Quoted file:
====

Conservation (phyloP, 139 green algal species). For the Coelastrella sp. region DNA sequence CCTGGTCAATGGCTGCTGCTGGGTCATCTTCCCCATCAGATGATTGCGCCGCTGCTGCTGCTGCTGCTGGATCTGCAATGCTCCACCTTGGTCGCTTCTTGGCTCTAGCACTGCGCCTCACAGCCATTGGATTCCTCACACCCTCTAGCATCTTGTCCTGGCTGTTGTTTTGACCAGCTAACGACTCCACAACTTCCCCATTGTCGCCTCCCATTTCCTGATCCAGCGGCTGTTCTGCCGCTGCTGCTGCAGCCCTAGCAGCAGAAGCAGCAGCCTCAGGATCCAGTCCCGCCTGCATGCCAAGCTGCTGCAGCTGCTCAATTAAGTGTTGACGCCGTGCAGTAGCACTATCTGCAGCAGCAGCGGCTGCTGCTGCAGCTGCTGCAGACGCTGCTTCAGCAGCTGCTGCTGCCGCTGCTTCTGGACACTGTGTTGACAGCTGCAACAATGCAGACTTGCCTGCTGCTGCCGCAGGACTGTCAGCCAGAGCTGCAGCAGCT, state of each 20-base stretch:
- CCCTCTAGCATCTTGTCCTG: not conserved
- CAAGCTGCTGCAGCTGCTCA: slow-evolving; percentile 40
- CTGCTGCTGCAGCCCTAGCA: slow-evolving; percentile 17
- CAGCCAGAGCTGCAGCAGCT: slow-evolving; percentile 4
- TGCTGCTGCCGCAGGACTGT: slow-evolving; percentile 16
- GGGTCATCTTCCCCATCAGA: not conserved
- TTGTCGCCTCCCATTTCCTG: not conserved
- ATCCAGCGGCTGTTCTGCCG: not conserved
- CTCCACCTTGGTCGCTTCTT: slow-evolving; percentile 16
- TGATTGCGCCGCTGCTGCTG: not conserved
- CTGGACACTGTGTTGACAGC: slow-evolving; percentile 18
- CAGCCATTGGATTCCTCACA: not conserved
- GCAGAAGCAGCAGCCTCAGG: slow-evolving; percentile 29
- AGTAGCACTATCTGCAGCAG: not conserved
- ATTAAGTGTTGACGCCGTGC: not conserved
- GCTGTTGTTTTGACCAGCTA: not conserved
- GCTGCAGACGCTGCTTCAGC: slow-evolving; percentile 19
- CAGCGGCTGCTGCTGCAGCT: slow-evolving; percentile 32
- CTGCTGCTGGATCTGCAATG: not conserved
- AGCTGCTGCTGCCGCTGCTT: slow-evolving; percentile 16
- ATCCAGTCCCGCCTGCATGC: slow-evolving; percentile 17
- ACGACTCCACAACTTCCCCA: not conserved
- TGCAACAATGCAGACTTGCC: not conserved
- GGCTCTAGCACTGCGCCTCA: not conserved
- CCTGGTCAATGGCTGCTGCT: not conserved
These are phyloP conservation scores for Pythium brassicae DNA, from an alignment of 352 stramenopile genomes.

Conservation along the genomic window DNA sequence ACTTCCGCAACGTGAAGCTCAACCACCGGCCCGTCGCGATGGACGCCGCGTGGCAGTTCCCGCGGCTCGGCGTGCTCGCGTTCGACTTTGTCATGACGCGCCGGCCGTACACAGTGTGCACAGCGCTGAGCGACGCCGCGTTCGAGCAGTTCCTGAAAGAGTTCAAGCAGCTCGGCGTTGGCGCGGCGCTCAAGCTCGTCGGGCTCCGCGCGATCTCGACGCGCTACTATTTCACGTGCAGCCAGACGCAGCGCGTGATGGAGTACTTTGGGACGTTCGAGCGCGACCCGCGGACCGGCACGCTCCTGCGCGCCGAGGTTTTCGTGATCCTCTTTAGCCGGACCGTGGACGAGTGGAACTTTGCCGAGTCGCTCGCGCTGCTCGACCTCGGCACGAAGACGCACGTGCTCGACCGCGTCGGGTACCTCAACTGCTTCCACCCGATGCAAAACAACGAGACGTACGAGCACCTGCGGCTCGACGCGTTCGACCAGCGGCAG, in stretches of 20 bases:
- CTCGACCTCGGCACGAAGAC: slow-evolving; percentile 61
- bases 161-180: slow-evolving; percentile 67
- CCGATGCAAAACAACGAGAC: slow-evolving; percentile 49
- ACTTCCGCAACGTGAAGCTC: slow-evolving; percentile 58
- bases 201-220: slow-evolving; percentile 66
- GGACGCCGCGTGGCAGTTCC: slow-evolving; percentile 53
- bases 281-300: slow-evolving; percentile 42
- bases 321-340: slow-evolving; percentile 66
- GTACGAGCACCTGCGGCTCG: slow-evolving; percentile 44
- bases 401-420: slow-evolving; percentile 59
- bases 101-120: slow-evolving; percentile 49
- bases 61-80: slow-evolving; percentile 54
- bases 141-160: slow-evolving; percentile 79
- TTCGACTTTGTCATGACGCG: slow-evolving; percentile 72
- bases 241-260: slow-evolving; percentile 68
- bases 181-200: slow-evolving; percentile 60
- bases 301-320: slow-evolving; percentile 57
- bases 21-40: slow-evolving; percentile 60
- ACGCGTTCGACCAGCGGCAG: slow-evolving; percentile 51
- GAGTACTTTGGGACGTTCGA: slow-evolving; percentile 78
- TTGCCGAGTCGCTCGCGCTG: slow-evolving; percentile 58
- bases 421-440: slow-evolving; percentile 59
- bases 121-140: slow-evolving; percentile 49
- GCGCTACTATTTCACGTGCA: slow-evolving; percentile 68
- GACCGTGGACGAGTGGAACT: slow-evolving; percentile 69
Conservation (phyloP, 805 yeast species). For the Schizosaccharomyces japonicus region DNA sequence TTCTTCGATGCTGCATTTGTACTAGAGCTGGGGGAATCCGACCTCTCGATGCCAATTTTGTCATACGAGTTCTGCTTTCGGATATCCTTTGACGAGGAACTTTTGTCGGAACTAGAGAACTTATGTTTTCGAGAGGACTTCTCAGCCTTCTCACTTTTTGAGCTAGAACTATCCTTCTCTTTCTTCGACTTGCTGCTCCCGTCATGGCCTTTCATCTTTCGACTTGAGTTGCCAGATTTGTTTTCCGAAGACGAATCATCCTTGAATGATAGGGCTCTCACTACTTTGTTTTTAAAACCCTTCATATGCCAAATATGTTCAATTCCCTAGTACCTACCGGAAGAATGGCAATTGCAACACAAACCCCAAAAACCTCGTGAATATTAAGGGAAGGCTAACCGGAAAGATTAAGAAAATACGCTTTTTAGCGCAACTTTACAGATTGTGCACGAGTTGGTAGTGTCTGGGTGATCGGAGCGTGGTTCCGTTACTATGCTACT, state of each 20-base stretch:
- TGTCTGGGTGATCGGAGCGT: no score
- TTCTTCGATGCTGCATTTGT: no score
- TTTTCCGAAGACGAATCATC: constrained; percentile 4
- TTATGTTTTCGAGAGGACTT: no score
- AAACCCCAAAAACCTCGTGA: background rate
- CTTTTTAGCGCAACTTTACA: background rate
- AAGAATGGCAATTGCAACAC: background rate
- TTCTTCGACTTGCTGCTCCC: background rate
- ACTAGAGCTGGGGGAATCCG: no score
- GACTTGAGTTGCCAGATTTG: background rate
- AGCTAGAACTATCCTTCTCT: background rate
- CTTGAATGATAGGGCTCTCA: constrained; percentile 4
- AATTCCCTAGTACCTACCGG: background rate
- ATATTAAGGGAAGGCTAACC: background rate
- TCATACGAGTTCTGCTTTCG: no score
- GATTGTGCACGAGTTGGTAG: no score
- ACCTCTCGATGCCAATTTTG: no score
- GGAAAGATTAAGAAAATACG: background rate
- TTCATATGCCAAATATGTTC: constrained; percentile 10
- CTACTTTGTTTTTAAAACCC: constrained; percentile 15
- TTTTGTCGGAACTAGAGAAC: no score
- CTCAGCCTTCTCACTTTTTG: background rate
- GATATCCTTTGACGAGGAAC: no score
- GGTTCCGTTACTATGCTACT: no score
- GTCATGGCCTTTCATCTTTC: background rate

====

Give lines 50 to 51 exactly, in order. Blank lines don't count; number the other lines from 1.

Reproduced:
- bases 421-440: slow-evolving; percentile 59
- bases 121-140: slow-evolving; percentile 49